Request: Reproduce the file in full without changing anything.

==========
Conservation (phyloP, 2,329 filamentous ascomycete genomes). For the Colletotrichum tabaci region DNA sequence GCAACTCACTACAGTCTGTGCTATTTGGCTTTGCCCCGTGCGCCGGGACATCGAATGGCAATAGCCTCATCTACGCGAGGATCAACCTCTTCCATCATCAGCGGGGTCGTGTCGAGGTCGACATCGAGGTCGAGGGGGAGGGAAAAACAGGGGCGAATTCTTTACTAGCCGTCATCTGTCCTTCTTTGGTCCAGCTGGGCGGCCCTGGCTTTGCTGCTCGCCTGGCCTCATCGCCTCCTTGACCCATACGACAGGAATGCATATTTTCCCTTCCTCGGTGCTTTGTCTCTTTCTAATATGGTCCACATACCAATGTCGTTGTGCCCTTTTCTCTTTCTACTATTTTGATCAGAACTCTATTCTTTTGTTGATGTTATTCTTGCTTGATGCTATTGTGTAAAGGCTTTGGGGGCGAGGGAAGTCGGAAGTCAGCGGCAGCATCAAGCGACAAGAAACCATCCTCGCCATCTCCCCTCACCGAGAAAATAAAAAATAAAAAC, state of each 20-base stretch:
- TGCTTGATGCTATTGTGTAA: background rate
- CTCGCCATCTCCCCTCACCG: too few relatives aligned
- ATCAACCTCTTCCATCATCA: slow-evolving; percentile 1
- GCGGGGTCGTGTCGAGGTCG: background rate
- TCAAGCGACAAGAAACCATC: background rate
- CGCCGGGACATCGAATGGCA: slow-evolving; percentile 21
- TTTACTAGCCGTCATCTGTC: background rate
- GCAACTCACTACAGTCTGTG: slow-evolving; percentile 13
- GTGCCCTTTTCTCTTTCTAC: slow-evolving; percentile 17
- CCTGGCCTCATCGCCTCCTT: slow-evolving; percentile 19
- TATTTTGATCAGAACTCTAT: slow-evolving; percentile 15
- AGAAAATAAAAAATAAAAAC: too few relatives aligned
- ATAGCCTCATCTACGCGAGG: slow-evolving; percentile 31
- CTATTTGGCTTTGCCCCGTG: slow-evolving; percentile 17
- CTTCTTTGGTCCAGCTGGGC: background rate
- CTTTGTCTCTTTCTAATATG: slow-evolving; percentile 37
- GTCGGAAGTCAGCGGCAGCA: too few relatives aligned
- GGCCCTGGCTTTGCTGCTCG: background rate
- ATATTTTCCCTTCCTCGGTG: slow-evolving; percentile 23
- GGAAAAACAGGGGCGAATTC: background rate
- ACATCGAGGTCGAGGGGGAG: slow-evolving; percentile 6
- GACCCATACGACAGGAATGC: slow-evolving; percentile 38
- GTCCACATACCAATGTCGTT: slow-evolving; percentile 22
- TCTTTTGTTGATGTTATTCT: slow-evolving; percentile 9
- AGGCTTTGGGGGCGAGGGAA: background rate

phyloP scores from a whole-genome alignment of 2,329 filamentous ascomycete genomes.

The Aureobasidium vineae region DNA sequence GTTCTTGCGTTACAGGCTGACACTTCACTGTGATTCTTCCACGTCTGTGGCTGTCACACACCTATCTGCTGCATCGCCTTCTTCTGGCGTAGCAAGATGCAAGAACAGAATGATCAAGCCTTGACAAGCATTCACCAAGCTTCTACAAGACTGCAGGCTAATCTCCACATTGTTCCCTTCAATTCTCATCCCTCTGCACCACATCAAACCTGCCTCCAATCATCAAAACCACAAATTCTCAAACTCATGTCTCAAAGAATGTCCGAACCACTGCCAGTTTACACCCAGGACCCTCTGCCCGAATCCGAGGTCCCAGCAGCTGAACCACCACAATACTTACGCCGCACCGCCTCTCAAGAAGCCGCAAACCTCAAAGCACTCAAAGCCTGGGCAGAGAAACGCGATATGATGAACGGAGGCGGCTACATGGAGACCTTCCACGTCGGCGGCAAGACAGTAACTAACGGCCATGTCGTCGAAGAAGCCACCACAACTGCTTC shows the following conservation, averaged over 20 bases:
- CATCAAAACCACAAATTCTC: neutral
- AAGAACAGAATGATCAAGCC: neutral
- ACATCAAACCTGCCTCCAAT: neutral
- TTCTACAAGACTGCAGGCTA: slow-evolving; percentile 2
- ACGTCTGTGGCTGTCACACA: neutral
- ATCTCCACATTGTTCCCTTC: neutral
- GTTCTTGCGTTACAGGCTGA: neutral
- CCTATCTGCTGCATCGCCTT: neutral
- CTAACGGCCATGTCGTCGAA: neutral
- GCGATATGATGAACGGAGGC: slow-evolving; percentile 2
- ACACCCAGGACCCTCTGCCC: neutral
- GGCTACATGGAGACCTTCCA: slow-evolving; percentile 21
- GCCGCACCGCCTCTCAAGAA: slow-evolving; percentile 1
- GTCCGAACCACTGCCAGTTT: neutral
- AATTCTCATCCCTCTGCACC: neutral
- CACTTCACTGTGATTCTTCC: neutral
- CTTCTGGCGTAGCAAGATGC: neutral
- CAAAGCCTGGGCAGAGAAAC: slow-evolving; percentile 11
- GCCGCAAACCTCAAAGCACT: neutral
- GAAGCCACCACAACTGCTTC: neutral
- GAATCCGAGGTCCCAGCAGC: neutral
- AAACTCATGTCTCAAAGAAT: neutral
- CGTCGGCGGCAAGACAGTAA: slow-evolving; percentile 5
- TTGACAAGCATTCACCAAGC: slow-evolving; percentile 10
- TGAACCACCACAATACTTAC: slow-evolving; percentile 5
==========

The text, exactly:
Conservation (phyloP, 2,329 filamentous ascomycete genomes). For the Colletotrichum tabaci region DNA sequence GCAACTCACTACAGTCTGTGCTATTTGGCTTTGCCCCGTGCGCCGGGACATCGAATGGCAATAGCCTCATCTACGCGAGGATCAACCTCTTCCATCATCAGCGGGGTCGTGTCGAGGTCGACATCGAGGTCGAGGGGGAGGGAAAAACAGGGGCGAATTCTTTACTAGCCGTCATCTGTCCTTCTTTGGTCCAGCTGGGCGGCCCTGGCTTTGCTGCTCGCCTGGCCTCATCGCCTCCTTGACCCATACGACAGGAATGCATATTTTCCCTTCCTCGGTGCTTTGTCTCTTTCTAATATGGTCCACATACCAATGTCGTTGTGCCCTTTTCTCTTTCTACTATTTTGATCAGAACTCTATTCTTTTGTTGATGTTATTCTTGCTTGATGCTATTGTGTAAAGGCTTTGGGGGCGAGGGAAGTCGGAAGTCAGCGGCAGCATCAAGCGACAAGAAACCATCCTCGCCATCTCCCCTCACCGAGAAAATAAAAAATAAAAAC, state of each 20-base stretch:
- TGCTTGATGCTATTGTGTAA: background rate
- CTCGCCATCTCCCCTCACCG: too few relatives aligned
- ATCAACCTCTTCCATCATCA: slow-evolving; percentile 1
- GCGGGGTCGTGTCGAGGTCG: background rate
- TCAAGCGACAAGAAACCATC: background rate
- CGCCGGGACATCGAATGGCA: slow-evolving; percentile 21
- TTTACTAGCCGTCATCTGTC: background rate
- GCAACTCACTACAGTCTGTG: slow-evolving; percentile 13
- GTGCCCTTTTCTCTTTCTAC: slow-evolving; percentile 17
- CCTGGCCTCATCGCCTCCTT: slow-evolving; percentile 19
- TATTTTGATCAGAACTCTAT: slow-evolving; percentile 15
- AGAAAATAAAAAATAAAAAC: too few relatives aligned
- ATAGCCTCATCTACGCGAGG: slow-evolving; percentile 31
- CTATTTGGCTTTGCCCCGTG: slow-evolving; percentile 17
- CTTCTTTGGTCCAGCTGGGC: background rate
- CTTTGTCTCTTTCTAATATG: slow-evolving; percentile 37
- GTCGGAAGTCAGCGGCAGCA: too few relatives aligned
- GGCCCTGGCTTTGCTGCTCG: background rate
- ATATTTTCCCTTCCTCGGTG: slow-evolving; percentile 23
- GGAAAAACAGGGGCGAATTC: background rate
- ACATCGAGGTCGAGGGGGAG: slow-evolving; percentile 6
- GACCCATACGACAGGAATGC: slow-evolving; percentile 38
- GTCCACATACCAATGTCGTT: slow-evolving; percentile 22
- TCTTTTGTTGATGTTATTCT: slow-evolving; percentile 9
- AGGCTTTGGGGGCGAGGGAA: background rate

phyloP scores from a whole-genome alignment of 2,329 filamentous ascomycete genomes.

The Aureobasidium vineae region DNA sequence GTTCTTGCGTTACAGGCTGACACTTCACTGTGATTCTTCCACGTCTGTGGCTGTCACACACCTATCTGCTGCATCGCCTTCTTCTGGCGTAGCAAGATGCAAGAACAGAATGATCAAGCCTTGACAAGCATTCACCAAGCTTCTACAAGACTGCAGGCTAATCTCCACATTGTTCCCTTCAATTCTCATCCCTCTGCACCACATCAAACCTGCCTCCAATCATCAAAACCACAAATTCTCAAACTCATGTCTCAAAGAATGTCCGAACCACTGCCAGTTTACACCCAGGACCCTCTGCCCGAATCCGAGGTCCCAGCAGCTGAACCACCACAATACTTACGCCGCACCGCCTCTCAAGAAGCCGCAAACCTCAAAGCACTCAAAGCCTGGGCAGAGAAACGCGATATGATGAACGGAGGCGGCTACATGGAGACCTTCCACGTCGGCGGCAAGACAGTAACTAACGGCCATGTCGTCGAAGAAGCCACCACAACTGCTTC shows the following conservation, averaged over 20 bases:
- CATCAAAACCACAAATTCTC: neutral
- AAGAACAGAATGATCAAGCC: neutral
- ACATCAAACCTGCCTCCAAT: neutral
- TTCTACAAGACTGCAGGCTA: slow-evolving; percentile 2
- ACGTCTGTGGCTGTCACACA: neutral
- ATCTCCACATTGTTCCCTTC: neutral
- GTTCTTGCGTTACAGGCTGA: neutral
- CCTATCTGCTGCATCGCCTT: neutral
- CTAACGGCCATGTCGTCGAA: neutral
- GCGATATGATGAACGGAGGC: slow-evolving; percentile 2
- ACACCCAGGACCCTCTGCCC: neutral
- GGCTACATGGAGACCTTCCA: slow-evolving; percentile 21
- GCCGCACCGCCTCTCAAGAA: slow-evolving; percentile 1
- GTCCGAACCACTGCCAGTTT: neutral
- AATTCTCATCCCTCTGCACC: neutral
- CACTTCACTGTGATTCTTCC: neutral
- CTTCTGGCGTAGCAAGATGC: neutral
- CAAAGCCTGGGCAGAGAAAC: slow-evolving; percentile 11
- GCCGCAAACCTCAAAGCACT: neutral
- GAAGCCACCACAACTGCTTC: neutral
- GAATCCGAGGTCCCAGCAGC: neutral
- AAACTCATGTCTCAAAGAAT: neutral
- CGTCGGCGGCAAGACAGTAA: slow-evolving; percentile 5
- TTGACAAGCATTCACCAAGC: slow-evolving; percentile 10
- TGAACCACCACAATACTTAC: slow-evolving; percentile 5